Lysine



Standard codons for K : AAA AAG

Substitution preferences:
All protein types:
Favoured Arg ( 2) Glu ( 1) Gln ( 1)
Neutral Ser ( 0) Asn ( 0)
Disfavoured Met (-1) Ala (-1) Asp (-1) Pro (-1) Thr (-1) His (-1) Val (-2) Leu (-2)
Tyr (-2) Gly (-2) Cys (-3) Trp (-3) Ile (-3) Phe (-3)

Intracellular proteins:
Favoured Arg ( 1)
Neutral Asp ( 0) Glu ( 0) Asn ( 0) Gly ( 0) His ( 0) Met ( 0) Pro ( 0) Gln ( 0)
Ala ( 0) Ser ( 0) Thr ( 0)
Disfavoured Cys (-1) Ile (-1) Val (-1) Trp (-1) Tyr (-1) Leu (-1) Phe (-2)

Extracellular proteins:
Favoured Arg ( 1)
Neutral Gln ( 0) Pro ( 0) Asp ( 0) Glu ( 0) Asn ( 0) His ( 0) Ile ( 0) Ala ( 0)
Ser ( 0) Thr ( 0) Val ( 0)
Disfavoured Met (-1) Leu (-1) Gly (-1) Tyr (-1) Phe (-2) Trp (-2) Cys (-6)

Membrane proteins:
Favoured Arg ( 9) Gln ( 6) Asn ( 5) His ( 4) Asp ( 3) Trp ( 3) Glu ( 1) Tyr ( 1)
Disfavoured Met (-1) Ser (-1) Gly (-1) Ala (-2) Thr (-2) Cys (-3) Val (-4) Ile (-4)
Leu (-4) Pro (-4) Phe (-5)


Substitutions: Lysine is a positively charged, polar amino acid. It thus most prefers to substitute for the other positively charged amino acid Arginine, though in some circumstances it will also tolerate a change to other polar amino acids.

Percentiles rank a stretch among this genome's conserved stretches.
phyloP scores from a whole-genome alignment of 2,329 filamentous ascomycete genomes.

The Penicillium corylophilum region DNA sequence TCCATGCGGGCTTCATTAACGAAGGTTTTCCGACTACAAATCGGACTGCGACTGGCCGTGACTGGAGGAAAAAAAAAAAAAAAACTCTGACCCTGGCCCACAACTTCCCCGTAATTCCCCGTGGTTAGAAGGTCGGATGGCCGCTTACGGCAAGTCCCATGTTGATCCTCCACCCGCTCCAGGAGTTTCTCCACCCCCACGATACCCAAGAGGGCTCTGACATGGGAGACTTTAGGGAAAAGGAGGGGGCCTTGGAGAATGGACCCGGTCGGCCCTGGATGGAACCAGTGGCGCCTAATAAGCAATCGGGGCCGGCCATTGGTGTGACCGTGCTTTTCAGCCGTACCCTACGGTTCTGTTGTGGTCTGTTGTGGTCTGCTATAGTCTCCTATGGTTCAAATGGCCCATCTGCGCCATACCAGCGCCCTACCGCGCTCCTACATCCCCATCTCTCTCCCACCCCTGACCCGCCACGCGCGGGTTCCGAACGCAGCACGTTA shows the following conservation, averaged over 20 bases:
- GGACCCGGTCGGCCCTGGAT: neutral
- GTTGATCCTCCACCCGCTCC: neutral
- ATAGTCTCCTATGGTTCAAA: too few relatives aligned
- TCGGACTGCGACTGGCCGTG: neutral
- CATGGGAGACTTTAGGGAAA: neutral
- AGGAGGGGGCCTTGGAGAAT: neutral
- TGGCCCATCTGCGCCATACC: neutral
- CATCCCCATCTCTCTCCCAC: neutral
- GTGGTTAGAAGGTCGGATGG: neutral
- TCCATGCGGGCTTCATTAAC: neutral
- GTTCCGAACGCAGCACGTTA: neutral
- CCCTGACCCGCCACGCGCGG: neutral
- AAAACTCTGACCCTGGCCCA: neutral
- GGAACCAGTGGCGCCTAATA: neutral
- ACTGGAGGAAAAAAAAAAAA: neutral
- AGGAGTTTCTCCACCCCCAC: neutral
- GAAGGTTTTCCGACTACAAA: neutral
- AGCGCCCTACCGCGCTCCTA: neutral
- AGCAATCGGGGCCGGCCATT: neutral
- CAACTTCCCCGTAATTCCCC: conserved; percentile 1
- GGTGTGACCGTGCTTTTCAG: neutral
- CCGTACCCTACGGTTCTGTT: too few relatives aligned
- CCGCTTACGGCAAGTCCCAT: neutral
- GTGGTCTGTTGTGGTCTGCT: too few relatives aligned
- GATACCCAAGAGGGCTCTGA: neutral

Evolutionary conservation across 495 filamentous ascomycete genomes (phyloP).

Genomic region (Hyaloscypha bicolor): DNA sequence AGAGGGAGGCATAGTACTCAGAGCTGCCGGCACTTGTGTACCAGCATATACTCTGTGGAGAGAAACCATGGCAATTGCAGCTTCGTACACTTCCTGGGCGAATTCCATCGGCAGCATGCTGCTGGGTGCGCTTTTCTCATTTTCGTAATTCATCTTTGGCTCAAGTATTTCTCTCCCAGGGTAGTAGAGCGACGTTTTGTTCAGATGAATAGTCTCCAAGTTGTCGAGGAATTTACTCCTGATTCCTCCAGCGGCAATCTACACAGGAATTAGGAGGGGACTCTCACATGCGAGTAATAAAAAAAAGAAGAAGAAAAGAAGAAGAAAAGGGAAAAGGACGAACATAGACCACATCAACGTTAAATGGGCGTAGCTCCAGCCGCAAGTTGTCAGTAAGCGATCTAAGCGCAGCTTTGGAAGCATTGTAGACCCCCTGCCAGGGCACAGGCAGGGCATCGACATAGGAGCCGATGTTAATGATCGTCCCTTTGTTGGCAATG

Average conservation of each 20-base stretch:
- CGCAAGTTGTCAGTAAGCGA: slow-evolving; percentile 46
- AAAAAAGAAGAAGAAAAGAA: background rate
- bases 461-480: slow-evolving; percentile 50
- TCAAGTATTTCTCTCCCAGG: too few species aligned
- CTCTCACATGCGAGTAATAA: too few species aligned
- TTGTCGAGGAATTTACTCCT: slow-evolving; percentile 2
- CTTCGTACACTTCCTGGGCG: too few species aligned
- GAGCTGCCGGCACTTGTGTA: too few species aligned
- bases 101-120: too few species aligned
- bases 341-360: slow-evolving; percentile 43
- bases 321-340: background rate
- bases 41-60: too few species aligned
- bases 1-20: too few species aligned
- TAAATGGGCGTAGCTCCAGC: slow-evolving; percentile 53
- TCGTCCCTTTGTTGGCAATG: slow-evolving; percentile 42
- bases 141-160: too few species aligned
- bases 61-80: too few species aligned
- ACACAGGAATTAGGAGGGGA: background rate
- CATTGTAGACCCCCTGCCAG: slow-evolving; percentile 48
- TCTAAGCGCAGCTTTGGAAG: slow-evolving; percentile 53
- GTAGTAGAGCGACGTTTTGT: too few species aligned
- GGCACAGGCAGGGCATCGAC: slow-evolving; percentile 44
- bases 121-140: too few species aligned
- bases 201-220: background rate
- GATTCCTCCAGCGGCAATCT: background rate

Role in structure: Lysine frequently plays an important role in structure. First, it can be considered to be somewhat amphipathic as the part of the side chain nearest to the backbone is long, carbon containing and hydrophobic, whereas the end of the side chain is positively charged. For this reason, one can find Lysines where part of the side-chain is buried, and only the charged portion is on the outside of the protein. However, this is by no means always the case, and generally Lysines prefer to be on the outside of proteins.

Lysines are also frequently involved in salt-bridges, where they pair with a negatively charged amino acid (such as Aspartate, shown below) to create stabilising hydrogen bonds, that can be important for protein stability.

Role in function: Lysines are quite frequent in protein active or binding sites. Lysine contains a positively charged amino on its side-chain that is sometimes involved in forming hydrogen bonds with negatively charged non-protein atoms (e.g. anions or carboxylate groups).


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Please cite: M.J. Betts, R.B. Russell. Amino acid properties and consequences of subsitutions.
In Bioinformatics for Geneticists, M.R. Barnes, I.C. Gray eds, Wiley, 2003.
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